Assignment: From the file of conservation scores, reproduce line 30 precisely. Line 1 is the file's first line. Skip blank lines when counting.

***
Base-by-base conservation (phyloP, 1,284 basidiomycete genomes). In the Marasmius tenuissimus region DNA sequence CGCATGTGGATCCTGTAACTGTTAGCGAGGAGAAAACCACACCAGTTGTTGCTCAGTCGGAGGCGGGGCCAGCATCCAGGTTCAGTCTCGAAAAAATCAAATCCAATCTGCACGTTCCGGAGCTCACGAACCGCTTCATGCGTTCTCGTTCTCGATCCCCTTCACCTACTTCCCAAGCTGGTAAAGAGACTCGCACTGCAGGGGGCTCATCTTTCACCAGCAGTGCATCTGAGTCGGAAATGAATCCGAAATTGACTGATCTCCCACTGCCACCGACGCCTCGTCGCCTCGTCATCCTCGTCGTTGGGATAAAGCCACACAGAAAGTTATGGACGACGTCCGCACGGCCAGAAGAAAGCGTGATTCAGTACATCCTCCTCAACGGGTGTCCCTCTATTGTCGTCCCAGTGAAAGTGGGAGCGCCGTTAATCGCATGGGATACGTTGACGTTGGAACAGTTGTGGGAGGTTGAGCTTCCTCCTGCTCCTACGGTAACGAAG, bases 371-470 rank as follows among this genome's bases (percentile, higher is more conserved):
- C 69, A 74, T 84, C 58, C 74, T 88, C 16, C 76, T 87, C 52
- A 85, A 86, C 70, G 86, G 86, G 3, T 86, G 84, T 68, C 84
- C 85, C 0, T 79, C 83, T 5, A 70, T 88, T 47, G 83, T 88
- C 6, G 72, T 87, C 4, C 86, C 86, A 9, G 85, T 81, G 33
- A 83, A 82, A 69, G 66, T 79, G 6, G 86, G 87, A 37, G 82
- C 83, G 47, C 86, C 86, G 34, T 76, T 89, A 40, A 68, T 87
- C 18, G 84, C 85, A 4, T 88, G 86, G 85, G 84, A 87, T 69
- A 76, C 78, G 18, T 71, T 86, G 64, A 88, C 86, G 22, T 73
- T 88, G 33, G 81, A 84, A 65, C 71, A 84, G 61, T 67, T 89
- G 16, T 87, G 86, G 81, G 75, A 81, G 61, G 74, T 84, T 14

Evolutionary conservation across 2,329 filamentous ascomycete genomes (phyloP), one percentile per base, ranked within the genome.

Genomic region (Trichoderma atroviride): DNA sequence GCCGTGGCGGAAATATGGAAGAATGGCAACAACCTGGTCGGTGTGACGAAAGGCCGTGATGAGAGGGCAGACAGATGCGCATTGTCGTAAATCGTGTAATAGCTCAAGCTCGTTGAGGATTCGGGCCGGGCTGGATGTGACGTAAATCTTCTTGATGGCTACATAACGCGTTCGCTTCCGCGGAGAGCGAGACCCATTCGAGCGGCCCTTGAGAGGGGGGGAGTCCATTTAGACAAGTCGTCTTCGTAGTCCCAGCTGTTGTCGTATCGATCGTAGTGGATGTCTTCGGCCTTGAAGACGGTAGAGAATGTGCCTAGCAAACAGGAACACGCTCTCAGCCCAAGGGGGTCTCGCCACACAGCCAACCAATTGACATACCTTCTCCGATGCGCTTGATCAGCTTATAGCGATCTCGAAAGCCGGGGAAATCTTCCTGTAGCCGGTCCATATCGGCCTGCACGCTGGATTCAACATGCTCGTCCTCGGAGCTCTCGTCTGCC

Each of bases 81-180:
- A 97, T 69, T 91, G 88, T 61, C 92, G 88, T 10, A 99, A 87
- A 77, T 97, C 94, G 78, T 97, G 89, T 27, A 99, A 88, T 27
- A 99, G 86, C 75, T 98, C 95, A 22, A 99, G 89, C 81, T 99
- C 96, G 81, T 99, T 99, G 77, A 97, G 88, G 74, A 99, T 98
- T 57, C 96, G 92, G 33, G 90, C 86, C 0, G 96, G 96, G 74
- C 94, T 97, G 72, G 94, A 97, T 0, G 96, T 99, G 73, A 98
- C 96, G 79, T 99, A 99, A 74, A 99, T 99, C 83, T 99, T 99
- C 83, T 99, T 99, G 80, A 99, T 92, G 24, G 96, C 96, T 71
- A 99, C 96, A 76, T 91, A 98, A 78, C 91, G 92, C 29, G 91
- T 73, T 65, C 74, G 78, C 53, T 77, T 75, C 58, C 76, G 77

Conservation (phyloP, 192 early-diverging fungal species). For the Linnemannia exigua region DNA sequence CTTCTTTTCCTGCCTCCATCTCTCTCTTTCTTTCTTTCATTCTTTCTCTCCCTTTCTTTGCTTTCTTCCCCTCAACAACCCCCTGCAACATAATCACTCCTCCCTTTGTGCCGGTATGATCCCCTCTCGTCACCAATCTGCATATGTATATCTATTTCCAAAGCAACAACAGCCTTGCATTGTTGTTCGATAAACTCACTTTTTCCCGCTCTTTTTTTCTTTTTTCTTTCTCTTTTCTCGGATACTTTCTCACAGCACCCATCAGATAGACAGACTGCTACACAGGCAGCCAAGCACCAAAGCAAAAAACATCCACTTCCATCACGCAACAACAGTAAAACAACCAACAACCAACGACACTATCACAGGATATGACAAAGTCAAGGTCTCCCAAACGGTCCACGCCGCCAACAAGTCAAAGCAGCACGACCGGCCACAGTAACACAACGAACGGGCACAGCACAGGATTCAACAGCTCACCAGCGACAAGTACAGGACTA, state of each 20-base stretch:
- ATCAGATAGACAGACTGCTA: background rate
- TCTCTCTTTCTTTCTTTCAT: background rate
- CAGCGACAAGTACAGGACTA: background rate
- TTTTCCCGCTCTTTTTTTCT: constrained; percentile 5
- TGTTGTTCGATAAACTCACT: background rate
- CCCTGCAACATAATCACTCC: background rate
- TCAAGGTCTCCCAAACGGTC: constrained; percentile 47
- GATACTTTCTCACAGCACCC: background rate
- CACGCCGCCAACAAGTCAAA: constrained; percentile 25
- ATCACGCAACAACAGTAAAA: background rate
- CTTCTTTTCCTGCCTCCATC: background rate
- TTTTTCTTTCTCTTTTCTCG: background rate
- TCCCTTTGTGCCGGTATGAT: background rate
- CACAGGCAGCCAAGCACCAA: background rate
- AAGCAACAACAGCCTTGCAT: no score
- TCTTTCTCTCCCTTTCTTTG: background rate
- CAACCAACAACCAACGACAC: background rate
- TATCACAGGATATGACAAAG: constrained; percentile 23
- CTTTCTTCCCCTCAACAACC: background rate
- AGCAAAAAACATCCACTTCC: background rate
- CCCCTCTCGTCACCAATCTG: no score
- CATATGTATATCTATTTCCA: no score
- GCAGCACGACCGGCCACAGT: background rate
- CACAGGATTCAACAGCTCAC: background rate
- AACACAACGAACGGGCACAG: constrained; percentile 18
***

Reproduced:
- TGTTGTTCGATAAACTCACT: background rate